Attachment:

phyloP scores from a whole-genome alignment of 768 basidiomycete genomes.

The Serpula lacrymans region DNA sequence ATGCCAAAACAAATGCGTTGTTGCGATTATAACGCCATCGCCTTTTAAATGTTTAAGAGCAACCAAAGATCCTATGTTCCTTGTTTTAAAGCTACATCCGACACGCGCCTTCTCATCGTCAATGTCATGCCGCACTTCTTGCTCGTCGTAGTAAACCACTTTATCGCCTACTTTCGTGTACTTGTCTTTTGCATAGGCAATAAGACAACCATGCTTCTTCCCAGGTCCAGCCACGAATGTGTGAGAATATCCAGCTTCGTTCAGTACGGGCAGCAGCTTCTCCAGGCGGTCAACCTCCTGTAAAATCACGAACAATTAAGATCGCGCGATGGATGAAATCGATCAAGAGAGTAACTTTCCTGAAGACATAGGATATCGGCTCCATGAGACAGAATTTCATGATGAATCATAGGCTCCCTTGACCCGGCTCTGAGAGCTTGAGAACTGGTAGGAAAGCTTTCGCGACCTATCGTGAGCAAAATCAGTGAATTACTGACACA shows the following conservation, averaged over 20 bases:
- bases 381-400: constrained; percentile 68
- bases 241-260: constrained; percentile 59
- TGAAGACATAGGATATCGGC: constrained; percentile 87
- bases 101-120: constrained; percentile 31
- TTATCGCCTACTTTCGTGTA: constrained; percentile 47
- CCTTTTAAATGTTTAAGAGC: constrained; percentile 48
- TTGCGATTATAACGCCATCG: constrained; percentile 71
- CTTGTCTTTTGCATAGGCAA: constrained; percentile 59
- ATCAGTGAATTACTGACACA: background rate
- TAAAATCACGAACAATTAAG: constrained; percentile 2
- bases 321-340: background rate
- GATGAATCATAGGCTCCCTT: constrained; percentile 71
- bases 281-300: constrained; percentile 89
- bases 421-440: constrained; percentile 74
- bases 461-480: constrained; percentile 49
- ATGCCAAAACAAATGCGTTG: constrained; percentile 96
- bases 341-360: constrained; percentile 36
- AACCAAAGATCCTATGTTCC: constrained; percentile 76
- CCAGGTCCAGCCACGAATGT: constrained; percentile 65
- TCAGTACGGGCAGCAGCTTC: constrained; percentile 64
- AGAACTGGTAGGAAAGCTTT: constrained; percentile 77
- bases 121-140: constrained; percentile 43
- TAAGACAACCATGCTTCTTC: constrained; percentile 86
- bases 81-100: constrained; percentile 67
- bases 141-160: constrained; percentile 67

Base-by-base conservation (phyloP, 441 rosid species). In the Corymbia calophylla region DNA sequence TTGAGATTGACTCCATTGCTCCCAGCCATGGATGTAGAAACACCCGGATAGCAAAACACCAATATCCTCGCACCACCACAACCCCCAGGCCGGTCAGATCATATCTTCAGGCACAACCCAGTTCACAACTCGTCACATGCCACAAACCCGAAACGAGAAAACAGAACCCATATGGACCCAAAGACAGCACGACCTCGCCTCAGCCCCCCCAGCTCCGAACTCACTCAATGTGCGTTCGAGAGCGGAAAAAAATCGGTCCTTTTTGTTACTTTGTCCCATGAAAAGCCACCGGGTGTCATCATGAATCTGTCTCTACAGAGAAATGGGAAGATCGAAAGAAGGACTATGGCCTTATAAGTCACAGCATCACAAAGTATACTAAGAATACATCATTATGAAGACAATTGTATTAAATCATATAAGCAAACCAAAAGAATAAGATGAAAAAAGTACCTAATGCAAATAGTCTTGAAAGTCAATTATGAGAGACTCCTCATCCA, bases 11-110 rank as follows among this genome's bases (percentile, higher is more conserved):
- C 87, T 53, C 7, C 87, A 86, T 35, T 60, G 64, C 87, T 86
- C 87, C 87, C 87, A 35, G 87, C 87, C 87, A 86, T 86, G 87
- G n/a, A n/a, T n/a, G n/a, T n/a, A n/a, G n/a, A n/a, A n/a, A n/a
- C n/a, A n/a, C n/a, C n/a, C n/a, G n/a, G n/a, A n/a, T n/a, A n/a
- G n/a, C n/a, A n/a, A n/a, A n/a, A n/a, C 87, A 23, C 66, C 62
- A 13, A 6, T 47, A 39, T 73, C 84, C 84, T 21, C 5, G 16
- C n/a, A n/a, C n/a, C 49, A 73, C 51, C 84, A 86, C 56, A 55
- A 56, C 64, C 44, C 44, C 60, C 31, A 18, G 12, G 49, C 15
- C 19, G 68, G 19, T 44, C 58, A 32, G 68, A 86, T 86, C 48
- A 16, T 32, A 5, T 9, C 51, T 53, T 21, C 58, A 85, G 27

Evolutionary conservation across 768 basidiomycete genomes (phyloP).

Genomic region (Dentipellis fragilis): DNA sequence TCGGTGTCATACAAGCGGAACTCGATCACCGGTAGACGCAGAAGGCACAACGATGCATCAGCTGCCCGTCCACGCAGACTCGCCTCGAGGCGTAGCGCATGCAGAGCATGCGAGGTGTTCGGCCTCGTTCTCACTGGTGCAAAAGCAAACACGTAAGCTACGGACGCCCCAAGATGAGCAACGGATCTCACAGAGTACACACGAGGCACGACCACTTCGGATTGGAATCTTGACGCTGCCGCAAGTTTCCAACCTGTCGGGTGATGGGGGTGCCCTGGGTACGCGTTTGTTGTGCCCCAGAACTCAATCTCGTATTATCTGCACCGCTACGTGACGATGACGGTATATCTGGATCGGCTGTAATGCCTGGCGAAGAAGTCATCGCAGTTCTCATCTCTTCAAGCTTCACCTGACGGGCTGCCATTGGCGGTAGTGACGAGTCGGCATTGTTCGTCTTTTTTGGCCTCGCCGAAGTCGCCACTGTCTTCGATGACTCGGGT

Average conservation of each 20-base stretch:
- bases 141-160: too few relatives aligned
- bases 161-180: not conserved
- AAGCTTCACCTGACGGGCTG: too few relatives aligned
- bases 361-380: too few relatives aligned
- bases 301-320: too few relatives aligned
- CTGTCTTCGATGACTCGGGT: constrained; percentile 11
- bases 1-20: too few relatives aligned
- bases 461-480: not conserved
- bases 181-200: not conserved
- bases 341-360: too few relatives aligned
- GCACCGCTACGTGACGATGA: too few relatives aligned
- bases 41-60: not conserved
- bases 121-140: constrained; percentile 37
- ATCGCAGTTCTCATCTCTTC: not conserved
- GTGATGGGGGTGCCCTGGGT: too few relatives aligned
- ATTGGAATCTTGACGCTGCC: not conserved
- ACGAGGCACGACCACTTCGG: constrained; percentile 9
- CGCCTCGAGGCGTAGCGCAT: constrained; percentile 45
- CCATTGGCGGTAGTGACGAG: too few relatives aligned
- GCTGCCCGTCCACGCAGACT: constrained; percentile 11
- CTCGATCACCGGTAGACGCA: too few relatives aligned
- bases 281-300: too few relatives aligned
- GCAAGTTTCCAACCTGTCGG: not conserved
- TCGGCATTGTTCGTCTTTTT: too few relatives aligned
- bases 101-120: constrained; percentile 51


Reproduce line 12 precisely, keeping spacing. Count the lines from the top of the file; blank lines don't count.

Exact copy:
- TAAAATCACGAACAATTAAG: constrained; percentile 2